When the Legislature meets for the scheduled 60-day session, beginning Jan. 13, one of my top priorities will be introducing legislation that relieves the excessive regulatory burden on our employers and small businesses across the state, giving them further opportunities to expand, create jobs and further economic development.
Over the summer, I met with business owners across the district. I was concerned about how the billions of dollars in additional taxes would affect them. And while they told me the tax increases are certainly troubling, the biggest obstacles holding them back are the explosion of government regulations added to their plates every year.
One of my main objectives in the coming session is to reduce the amount of regulations and penalties that hinder small businesses. Many are struggling to comply with the burdensome regulatory environment in our state. Instead of a “punitive and punishment” approach by government agencies, they need to move to a “good faith and guidance” approach. If businesses are legitimately trying to comply with the law, government agencies need to recognize that by first offering relevant guidance and technical assistance — BEFORE penalty and enforcement. This moves the state away from a punishing environment toward one that provides a healthier environment for our job creators.
Sex education in our schools continues to be a concern
You may remember the battle we had last session over Senate Bill 5395, a measure requested by State Superintendent of Public Instruction Chris Reykdal that would mandate comprehensive sex education in Washington's public schools. Just to recap, the measure would have allowed graphic details to be shared with young children about sex and discussions about gender identity, completely ignoring the wishes of parents.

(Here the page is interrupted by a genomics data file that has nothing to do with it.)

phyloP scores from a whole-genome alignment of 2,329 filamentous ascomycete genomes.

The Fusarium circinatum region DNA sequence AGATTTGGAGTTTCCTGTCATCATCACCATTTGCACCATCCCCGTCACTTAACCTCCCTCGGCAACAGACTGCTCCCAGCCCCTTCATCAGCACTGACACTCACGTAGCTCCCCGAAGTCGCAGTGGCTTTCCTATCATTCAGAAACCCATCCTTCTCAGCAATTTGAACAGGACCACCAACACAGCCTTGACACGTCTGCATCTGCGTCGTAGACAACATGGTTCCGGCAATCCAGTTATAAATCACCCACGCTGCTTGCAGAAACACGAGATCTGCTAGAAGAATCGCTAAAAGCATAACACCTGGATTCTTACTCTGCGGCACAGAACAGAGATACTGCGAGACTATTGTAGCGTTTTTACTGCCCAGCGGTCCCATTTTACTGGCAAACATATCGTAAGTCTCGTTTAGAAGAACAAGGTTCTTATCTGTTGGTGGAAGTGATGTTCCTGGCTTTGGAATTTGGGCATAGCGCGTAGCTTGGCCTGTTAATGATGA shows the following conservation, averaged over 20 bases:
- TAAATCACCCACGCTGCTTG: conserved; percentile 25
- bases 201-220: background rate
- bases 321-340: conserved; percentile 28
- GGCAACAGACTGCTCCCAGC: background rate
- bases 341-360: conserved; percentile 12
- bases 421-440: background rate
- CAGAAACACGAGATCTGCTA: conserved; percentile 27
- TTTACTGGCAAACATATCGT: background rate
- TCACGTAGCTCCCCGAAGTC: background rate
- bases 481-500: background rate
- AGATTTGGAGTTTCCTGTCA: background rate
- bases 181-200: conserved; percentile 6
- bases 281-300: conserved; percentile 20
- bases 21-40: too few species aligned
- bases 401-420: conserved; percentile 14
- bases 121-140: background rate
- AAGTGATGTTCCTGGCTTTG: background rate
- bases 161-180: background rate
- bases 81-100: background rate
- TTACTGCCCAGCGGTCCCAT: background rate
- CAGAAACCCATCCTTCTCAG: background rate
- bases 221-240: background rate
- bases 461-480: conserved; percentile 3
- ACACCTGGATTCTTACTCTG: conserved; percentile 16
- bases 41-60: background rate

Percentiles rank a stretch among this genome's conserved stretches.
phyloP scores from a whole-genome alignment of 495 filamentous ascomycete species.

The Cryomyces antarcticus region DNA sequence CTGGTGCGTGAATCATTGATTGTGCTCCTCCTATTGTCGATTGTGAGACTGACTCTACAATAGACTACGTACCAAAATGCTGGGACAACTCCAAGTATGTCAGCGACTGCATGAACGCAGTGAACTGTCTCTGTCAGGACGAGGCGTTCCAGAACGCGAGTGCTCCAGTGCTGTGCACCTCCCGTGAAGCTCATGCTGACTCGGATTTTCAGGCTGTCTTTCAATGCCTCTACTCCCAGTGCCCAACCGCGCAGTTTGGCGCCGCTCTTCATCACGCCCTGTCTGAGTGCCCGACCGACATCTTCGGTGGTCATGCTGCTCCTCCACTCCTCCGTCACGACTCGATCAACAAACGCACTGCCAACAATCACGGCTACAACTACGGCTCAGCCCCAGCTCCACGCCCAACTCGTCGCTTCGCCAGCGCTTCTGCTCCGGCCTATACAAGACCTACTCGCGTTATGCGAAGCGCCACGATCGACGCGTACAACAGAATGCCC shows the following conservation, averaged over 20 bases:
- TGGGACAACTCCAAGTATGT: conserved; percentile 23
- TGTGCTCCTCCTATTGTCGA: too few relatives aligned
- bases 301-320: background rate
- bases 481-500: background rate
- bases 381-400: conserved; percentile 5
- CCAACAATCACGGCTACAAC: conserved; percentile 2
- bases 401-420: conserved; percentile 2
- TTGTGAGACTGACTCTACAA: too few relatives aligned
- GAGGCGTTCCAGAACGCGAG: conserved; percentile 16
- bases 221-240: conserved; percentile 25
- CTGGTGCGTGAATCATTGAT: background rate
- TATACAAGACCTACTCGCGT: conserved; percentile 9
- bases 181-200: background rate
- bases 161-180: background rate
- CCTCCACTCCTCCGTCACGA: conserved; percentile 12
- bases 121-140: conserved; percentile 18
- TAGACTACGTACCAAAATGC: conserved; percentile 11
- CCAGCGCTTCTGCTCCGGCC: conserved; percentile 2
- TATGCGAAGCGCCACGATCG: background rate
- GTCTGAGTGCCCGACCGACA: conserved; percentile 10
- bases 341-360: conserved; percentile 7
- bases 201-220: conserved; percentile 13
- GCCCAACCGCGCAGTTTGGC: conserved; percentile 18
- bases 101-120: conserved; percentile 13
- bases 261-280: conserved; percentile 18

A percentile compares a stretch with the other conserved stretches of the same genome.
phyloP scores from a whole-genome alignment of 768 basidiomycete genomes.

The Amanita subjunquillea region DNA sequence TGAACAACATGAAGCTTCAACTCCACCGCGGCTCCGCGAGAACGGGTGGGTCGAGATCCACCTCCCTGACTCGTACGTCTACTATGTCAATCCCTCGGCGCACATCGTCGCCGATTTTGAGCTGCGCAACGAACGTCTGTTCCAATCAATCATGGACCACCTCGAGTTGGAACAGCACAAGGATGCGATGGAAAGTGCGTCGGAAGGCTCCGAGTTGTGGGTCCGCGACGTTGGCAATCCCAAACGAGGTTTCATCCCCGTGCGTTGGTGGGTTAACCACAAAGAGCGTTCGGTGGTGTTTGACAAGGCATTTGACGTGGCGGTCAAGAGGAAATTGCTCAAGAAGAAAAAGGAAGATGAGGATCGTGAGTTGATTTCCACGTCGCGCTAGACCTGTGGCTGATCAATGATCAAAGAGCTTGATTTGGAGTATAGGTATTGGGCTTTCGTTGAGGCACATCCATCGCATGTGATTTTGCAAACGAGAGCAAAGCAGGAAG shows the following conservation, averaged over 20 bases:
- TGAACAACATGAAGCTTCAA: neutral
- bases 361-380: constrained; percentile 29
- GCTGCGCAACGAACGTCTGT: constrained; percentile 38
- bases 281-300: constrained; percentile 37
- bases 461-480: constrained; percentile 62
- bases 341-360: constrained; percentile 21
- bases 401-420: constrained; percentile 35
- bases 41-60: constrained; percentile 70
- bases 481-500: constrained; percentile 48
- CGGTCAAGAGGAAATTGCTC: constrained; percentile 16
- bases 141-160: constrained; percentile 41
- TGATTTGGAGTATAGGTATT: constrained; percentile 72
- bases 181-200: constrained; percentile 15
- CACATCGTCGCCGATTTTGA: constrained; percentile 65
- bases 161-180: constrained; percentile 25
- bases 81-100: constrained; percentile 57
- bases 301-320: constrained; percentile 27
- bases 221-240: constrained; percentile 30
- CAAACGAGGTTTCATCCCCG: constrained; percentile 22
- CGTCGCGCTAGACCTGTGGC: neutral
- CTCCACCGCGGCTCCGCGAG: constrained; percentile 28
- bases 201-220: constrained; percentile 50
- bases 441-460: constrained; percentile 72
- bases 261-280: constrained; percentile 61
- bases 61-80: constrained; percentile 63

We successfully stalled the bill last year, but over the summer, advocates have had time to regroup — and I do believe this issue will be back in the coming 2020 session. In fact, a new mandatory sex ed measure, House Bill 2184, was introduced at the end of the 2019 session in April, which has been referred to the House Education Committee when the 2020 session begins in January.
According to this new bill, “Beginning in the 2022-23 school year, comprehensive sexual health education must be provided to all public school students that are not receiving comprehensive sexual health education.” I'm concerned this policy is being mandated for students — including kindergarten age. Parents at the local level are the ones who should decide what their children learn regarding this topic.
This issue has even been controversial in our own local school districts. Earlier this year, the Battle Ground School District voted at first to implement a custom sex ed curriculum in its classrooms, then because of local voices and concerns, later voted it down.
I will always come down on the side of parents. The decision of when and what should be taught should be made by parents — not government officials. Their voices should be heard, and their wishes respected. On Jan. 15, parents concerned with legislation that seeks mandatory sex education in all grades, including kindergarten, plan to rally on the steps of the Capitol in Olympia. Please watch my website for more information.
New district office
I'm pleased to report that I opened a new 17th District office last month in Vancouver. It is staffed by my legislative assistant, Patty Daniells and located at 11815 N.E. 113th Street (corner of Highway 503 and 113th Street). We will remain open at that location until session begins in January, when I will re-open my Olympia office. More details of my district office, location and phone number can be found here. I invite you to drop by with your comments, questions and input about legislation and state government.
It is an honor to serve you!